The City Beautiful Movement officially began in 1900 with Mira Lloyd Dock’s “City Beautiful” speech about Harrisburg's problems and potential.

Those problems reflected the typical conditions of a dirty industrial city. In the late 19th century, they included poor water filtration and sanitation, unpaved streets, animal waste and garbage, improper and sometimes crowded housing, and constant flooding. But the city's problems also centered on the palpable absence of a monumental state capitol building. After the old capitol building burned down in 1897, the state legislature was actively considering recommendations to move the capital to Philadelphia, which left Harrisburg in precarious position. What would this dirty city be without capital status?

Mira Lloyd Dock partnered with notable business man J. Horace McFarland to make a difference. Dock's speech to the Board of Trade in 1900 rallied the business elite, as well as a broader citizen base, to make changes to urban infrastructure, water and health systems, and pavements. City leaders banned together to address these issues and campaign for change through a variety of civic organizations, religious bodies, and the press. Newspapers, correspondence and letters, speeches and homilies, and a campaign in the schools convinced most of the rest of Harrisburg citizens to follow suite and support a bond issue vote in 1902 to take loans and make changes.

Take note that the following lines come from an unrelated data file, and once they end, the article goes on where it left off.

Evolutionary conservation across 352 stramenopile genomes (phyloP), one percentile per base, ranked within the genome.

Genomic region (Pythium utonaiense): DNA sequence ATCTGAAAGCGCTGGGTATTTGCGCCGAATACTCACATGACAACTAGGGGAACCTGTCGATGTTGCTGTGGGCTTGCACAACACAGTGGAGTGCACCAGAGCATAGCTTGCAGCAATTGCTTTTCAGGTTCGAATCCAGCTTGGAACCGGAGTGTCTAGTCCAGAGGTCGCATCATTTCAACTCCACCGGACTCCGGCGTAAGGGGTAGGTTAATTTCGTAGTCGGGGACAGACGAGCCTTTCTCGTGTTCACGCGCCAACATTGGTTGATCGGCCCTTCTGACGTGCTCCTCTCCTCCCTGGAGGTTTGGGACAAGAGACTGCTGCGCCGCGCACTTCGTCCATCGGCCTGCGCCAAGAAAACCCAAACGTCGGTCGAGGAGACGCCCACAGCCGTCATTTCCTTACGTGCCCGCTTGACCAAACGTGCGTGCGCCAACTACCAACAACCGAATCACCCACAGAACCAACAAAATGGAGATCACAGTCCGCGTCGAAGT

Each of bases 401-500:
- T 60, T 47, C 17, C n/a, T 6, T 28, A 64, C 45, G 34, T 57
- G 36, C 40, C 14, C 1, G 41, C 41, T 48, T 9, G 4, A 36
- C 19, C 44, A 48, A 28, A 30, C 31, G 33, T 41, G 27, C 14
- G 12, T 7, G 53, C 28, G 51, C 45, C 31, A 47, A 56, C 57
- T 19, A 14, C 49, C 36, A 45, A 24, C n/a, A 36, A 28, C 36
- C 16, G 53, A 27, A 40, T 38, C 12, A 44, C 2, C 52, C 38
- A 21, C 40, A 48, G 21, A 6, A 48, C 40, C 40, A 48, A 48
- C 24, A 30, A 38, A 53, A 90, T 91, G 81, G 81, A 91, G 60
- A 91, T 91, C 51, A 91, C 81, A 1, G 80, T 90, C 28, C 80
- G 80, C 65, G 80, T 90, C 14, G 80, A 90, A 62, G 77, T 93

As a result of this cooperation, between 1902 and 1915, the city built an expansive park system, paved numerous city roads, improved sanitation, and encouraged its citizens to become more actively involved in their city. These changes also ushered in a period lasting until 1930 in which the progressive mood make "improvements" to the broader facets of life: homes and gardening, churches and synagogues, the clothing industry, new suburban neighborhoods (Bellevue Park), health and prevention of disease.

Not all changes were equally positive for everyone: the demolition of the Old Eighth Ward, the neighborhood near the new Capitol, sought to serve the broad public and government agents with a new park, but at the expense of the city's most vulnerable population.

To learn more about our broader efforts to document Harrisburg's City Beautiful Movement, visit our About page.